4 – I just told that ” U R not saudi ” citizen !!
it is me again, aha, after posting my last comment i checked you on wikipedia. and i would like to say that my last comment was based on the assumption that your article was just a pure support for the human rights. now after reading about you I think that you are going to criticize this country no matter what. so my comment was a huge waste of my valuable time.
To the best of my judgement, allowing Saudi women to drive will be a negative change in Saudi society because of the high potential for them being grossly mistreated and harrassed, in more ways than you can imagine, by the general male public. That is why the “Saudi Society” is fearful of allowing it. This fact is acknowledged by most opposers as the real reason for continuous ban on women driving and it is why the majority of Saudis do not want it so as to protect their women.
Correction: This scenario is acknowledged by most opposers as the real reason for continuous ban on women driving and it is why the majority of Saudis do not want it so as to protect their women.
“Their” women? See my latest post “The Virginity Test.”
Please do not perceive my thoughts as contradictory (on one hand, I say the people want to ‘protect’ their women while on the other hand I warn of the potential ill treatment of these same women by the same ‘general public’). Unfortunately, ME societies suffer from high levels of ignorance, hypocricy, lack of education, misconception and non-implementation of the true values of Islam, and the list goes on . . .
Yes, “their” men. Likewise, us men are “their” men. Considering who you are and where/how you were brought up, you may never understand the nature of social relations in an Eastern, not necessarily Islamic or Arab, society. And considering you have much insight into the Arabic language, explore the word Haram (حرم)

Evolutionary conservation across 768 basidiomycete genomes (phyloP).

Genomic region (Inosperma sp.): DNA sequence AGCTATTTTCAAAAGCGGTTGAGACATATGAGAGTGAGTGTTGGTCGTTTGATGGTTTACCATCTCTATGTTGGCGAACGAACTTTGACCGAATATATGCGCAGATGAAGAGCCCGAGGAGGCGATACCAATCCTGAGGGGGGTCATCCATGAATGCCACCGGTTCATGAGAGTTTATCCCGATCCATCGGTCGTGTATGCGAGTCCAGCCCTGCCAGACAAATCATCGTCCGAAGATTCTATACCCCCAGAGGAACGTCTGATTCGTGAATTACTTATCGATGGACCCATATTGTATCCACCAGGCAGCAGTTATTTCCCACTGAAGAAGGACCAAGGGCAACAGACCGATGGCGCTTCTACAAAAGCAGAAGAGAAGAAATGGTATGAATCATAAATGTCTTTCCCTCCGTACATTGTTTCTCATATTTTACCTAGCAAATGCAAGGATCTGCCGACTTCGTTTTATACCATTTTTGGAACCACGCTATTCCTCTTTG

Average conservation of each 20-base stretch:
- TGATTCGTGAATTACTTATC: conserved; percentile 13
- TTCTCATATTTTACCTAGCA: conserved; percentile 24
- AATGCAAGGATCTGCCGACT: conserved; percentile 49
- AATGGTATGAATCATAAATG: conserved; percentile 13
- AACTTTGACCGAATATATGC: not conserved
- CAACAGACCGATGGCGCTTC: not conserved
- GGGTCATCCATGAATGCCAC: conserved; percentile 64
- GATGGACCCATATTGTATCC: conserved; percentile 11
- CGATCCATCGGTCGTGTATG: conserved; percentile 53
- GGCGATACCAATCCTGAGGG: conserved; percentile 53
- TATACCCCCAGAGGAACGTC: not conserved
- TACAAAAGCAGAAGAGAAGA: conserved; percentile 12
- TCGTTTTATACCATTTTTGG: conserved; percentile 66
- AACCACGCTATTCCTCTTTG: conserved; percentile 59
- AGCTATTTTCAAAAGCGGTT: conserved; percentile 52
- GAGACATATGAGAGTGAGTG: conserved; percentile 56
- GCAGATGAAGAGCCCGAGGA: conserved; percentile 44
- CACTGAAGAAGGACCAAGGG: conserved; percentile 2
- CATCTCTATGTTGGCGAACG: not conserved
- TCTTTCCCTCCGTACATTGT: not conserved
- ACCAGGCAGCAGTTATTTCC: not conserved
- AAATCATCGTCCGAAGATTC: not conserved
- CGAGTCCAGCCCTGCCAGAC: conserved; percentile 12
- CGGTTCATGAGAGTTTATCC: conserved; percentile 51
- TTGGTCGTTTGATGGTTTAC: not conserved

It is down to the root thing – men’s power over women whether it is driving a car or abortion. And everything in between.
I lived in Saudi for 3 years and on the door of every mosque there is a long poster with fatwa at the top being the one denying women the right to drive in the name of religion. I have read my Quran and there is nothing in there that belittles the freedom of women in any form. I used to cover my head not knowing it was based on fatwa as such. I read the Quran and found it say “covers” should conceal parts of the body not “head covers.” Many things unfortunately are legislated in the name of God and God is innocent of these crimes against women. I stopped believing in man made interpretations. What you did Lesly with your explanation of “heaven” and how male interpretors have imposed their sexist thought doesn’t deviate from many forms that we still have to deal with as women brought up in the region. I’m Egyptian and no longer believe in these male dominated laws. I believe in The God of Muhamed, Jesus and Moses. The one who created us all equal. I pity those men for what they have done they brought war upon us, stifled the lives of women and worst of all they completely misunderstood God.